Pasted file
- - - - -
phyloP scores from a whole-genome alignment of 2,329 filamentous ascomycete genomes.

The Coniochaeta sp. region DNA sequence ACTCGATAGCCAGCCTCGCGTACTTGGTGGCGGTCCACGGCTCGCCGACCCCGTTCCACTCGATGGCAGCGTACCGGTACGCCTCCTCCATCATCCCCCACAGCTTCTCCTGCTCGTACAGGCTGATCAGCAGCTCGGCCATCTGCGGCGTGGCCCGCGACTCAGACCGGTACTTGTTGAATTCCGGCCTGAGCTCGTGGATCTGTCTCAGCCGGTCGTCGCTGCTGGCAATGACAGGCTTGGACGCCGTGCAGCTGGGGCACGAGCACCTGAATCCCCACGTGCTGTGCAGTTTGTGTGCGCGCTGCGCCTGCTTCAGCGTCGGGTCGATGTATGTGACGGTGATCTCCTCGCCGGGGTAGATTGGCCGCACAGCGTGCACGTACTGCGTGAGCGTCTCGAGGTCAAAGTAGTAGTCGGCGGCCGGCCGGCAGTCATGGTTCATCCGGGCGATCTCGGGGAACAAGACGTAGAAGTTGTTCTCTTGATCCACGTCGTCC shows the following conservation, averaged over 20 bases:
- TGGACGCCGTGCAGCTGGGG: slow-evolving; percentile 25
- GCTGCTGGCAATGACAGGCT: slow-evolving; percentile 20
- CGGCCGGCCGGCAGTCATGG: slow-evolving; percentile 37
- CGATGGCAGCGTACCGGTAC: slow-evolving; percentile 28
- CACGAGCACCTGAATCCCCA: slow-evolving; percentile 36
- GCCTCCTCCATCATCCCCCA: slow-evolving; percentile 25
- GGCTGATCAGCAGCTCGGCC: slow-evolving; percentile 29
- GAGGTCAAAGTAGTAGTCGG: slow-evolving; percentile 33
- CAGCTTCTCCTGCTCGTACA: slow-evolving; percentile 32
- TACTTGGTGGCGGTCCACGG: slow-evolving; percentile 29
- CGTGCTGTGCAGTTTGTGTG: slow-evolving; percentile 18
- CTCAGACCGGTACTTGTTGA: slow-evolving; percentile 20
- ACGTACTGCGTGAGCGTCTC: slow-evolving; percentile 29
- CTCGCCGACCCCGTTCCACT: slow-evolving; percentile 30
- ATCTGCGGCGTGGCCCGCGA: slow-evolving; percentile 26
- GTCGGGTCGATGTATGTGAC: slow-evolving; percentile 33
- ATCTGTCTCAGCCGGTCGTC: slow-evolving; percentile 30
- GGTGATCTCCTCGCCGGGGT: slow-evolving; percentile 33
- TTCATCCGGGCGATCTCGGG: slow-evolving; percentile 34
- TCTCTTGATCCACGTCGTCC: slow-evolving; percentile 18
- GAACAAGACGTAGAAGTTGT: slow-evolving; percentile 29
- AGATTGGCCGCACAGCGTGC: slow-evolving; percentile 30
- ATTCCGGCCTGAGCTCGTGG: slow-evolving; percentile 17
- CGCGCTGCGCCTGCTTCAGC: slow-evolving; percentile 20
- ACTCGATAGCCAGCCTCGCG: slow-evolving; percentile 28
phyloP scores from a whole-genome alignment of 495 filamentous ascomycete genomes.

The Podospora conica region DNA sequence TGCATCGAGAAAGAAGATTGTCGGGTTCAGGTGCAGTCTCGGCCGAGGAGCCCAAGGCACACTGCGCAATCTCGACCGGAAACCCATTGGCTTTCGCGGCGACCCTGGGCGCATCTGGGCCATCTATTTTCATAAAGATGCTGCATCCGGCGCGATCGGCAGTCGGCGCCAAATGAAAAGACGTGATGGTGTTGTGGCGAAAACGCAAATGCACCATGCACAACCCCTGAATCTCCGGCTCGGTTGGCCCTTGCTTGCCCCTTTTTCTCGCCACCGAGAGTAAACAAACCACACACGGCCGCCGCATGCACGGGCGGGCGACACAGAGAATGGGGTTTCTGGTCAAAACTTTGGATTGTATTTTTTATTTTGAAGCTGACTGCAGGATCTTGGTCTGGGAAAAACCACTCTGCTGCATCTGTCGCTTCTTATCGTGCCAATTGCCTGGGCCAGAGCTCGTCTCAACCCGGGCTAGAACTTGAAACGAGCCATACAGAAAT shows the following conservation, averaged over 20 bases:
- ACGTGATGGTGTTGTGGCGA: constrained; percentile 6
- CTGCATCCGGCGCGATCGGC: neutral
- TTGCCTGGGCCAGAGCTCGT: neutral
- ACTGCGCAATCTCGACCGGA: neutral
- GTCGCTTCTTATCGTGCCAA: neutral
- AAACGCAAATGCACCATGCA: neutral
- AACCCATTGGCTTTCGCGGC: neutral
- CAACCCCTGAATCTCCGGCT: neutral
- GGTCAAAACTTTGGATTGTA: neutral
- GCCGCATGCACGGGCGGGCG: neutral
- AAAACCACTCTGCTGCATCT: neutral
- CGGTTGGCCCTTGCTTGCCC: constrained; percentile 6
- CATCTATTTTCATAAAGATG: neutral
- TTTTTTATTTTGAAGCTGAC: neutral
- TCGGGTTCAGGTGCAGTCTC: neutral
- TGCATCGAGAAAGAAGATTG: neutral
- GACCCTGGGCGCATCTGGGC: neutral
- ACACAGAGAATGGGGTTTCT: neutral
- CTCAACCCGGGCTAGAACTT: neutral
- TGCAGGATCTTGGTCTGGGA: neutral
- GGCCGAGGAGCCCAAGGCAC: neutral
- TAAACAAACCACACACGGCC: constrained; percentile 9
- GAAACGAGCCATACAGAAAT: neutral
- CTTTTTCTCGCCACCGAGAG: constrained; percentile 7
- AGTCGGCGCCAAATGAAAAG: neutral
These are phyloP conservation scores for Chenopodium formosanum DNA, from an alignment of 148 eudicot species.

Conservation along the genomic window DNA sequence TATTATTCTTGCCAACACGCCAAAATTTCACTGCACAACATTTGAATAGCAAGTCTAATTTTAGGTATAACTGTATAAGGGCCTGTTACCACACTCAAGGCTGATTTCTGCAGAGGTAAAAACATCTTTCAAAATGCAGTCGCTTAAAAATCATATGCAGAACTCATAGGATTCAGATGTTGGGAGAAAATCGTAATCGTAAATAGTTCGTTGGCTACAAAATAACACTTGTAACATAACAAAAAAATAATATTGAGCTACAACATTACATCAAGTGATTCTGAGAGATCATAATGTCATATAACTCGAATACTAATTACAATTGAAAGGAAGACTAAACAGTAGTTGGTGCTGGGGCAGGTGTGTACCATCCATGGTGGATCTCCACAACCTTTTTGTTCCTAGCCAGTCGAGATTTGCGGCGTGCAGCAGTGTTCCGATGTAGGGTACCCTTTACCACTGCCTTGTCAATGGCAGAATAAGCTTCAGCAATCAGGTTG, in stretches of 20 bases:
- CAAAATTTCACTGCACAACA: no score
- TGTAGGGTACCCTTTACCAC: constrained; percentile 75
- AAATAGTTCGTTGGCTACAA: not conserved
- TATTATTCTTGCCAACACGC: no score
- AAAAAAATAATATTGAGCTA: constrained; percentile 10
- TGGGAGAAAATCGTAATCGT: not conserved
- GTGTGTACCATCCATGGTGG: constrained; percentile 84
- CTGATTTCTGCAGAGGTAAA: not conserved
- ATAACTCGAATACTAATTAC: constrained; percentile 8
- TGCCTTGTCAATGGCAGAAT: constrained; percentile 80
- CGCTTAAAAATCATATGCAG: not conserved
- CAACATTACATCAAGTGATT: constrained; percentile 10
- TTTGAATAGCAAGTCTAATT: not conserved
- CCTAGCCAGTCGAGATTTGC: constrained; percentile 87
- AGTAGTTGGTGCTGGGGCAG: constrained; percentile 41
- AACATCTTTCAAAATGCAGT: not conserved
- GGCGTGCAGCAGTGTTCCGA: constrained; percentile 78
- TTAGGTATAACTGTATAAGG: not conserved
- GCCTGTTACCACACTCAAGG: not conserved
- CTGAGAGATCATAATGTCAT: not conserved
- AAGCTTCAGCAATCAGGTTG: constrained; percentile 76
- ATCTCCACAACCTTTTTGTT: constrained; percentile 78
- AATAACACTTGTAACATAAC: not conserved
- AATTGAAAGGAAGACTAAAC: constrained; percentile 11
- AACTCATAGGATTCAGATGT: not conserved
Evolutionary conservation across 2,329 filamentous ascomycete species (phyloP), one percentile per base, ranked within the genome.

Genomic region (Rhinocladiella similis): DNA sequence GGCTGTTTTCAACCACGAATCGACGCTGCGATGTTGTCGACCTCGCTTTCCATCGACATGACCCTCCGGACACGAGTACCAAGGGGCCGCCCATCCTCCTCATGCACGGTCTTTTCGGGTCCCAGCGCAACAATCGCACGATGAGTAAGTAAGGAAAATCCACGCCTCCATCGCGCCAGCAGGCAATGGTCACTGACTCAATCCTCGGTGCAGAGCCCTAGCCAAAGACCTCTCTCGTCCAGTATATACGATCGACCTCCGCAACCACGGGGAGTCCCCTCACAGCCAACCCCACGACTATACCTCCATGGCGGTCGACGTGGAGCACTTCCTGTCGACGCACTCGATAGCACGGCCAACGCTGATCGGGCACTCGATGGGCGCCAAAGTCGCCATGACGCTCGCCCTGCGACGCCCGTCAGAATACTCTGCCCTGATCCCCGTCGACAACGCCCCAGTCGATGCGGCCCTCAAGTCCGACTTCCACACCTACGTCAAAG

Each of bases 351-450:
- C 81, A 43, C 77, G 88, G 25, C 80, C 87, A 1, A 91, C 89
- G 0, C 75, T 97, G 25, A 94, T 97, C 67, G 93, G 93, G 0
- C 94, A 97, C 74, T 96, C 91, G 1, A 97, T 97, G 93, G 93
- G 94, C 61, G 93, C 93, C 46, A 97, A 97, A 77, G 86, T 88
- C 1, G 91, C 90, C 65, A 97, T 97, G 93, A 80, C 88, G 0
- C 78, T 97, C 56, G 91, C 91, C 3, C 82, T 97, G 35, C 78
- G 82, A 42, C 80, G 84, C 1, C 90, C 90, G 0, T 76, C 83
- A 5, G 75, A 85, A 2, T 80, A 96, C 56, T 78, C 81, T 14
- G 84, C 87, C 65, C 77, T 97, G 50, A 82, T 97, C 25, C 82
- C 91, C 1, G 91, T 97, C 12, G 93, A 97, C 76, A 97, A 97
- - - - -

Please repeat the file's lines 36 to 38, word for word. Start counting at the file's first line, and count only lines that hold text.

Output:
- AACCCATTGGCTTTCGCGGC: neutral
- CAACCCCTGAATCTCCGGCT: neutral
- GGTCAAAACTTTGGATTGTA: neutral